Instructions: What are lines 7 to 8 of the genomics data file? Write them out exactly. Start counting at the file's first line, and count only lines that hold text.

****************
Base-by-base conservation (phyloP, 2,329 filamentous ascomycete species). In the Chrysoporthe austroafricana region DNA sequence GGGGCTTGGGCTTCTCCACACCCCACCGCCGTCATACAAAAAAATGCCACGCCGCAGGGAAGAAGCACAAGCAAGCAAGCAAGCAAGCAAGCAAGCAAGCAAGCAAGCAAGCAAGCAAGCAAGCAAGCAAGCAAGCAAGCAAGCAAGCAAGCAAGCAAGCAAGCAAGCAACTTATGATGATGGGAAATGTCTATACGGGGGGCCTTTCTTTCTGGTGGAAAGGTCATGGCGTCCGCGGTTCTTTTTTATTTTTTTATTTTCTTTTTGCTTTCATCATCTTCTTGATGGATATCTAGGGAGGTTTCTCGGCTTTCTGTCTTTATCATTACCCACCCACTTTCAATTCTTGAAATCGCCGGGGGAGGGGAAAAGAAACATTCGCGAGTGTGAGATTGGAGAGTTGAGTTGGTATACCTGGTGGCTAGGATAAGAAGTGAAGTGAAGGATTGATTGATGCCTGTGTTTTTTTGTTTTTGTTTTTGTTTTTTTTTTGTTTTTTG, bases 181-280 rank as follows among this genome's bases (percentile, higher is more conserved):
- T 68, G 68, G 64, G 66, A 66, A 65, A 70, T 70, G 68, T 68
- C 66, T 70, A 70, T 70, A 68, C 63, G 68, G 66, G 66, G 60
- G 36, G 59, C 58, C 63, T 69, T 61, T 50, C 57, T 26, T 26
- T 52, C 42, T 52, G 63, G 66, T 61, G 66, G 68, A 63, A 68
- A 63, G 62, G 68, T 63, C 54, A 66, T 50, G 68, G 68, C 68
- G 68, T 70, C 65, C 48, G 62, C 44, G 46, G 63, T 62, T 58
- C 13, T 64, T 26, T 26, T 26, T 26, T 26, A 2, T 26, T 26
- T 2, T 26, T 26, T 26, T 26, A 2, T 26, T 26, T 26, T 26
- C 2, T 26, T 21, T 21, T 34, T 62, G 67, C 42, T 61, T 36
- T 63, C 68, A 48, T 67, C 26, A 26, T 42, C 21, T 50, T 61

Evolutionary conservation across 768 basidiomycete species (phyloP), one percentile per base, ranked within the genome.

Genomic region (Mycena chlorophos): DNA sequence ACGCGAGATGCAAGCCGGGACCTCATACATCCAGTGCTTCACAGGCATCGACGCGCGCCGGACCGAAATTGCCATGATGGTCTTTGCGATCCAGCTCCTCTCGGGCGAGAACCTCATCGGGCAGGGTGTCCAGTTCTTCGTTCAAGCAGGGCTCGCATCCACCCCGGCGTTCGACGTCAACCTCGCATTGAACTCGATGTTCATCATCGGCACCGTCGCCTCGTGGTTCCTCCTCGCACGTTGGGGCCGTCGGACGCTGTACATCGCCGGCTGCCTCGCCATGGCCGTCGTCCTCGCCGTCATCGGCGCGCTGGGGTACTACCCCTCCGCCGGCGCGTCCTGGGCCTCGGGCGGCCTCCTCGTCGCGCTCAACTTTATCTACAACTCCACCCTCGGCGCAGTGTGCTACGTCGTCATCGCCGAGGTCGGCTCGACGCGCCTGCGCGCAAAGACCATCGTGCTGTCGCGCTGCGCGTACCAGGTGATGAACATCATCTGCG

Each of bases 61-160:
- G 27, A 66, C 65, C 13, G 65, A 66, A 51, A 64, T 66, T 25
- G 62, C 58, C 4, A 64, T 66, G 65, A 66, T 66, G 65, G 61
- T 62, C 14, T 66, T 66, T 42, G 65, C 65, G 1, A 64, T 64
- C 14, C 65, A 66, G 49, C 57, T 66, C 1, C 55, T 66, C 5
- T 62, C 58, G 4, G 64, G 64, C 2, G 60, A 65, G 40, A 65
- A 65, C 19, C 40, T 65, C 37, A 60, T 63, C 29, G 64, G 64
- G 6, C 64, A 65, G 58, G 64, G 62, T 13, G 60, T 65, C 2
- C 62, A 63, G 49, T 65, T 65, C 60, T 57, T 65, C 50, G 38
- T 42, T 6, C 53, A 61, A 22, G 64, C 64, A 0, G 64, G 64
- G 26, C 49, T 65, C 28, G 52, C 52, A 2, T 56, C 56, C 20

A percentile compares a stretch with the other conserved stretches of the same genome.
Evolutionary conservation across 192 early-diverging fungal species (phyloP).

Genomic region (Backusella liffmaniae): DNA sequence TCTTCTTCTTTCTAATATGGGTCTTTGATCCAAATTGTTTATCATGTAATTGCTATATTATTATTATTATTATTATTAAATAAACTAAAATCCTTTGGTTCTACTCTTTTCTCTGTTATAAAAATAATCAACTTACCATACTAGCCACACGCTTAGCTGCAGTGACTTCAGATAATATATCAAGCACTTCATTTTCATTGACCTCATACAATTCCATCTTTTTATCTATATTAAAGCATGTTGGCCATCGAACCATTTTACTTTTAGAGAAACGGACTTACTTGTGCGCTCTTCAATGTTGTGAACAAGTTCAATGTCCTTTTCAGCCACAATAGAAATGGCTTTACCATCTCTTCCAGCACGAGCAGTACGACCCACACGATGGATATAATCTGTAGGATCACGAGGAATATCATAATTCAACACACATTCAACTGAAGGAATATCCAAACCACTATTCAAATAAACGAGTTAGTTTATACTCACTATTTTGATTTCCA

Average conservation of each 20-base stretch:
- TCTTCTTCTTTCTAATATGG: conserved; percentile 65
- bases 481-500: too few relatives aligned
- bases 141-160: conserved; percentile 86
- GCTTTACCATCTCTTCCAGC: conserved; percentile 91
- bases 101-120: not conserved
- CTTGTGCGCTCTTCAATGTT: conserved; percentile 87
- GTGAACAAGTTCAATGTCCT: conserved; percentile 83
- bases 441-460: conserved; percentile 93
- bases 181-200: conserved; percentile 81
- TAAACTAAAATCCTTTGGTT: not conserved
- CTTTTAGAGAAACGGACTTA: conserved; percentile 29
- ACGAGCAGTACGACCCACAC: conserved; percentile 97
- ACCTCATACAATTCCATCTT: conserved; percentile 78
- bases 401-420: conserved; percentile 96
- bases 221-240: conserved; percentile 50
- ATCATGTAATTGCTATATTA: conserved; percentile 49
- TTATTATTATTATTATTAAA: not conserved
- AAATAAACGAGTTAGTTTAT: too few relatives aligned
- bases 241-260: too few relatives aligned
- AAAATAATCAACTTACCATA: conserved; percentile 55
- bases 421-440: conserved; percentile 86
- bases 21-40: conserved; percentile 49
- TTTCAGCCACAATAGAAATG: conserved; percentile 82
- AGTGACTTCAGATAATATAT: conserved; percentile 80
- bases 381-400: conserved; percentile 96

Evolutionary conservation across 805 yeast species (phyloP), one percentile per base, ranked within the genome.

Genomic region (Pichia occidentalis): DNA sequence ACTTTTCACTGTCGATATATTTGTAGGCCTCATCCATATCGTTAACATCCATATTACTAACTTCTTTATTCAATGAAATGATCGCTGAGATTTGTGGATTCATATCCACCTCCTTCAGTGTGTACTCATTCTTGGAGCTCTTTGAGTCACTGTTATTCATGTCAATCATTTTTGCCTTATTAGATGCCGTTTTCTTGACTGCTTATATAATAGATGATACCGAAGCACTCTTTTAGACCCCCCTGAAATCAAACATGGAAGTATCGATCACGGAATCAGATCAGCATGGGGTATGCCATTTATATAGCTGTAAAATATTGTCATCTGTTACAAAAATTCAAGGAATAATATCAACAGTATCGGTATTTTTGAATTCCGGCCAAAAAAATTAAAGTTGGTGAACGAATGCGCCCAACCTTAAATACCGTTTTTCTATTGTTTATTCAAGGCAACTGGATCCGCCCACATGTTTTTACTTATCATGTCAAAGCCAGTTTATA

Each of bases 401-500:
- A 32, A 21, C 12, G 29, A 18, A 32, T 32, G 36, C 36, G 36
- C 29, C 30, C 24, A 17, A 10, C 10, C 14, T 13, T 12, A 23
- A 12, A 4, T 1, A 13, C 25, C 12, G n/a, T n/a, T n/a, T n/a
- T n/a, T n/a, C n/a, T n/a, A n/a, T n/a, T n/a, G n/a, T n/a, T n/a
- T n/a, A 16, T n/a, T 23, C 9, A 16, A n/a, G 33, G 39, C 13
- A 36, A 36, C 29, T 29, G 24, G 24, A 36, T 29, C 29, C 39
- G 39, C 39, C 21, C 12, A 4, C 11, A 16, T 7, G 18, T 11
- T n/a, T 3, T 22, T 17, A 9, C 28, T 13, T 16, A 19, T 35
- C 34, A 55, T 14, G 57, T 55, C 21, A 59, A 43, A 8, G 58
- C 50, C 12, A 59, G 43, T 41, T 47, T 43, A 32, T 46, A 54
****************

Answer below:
- G 68, T 70, C 65, C 48, G 62, C 44, G 46, G 63, T 62, T 58
- C 13, T 64, T 26, T 26, T 26, T 26, T 26, A 2, T 26, T 26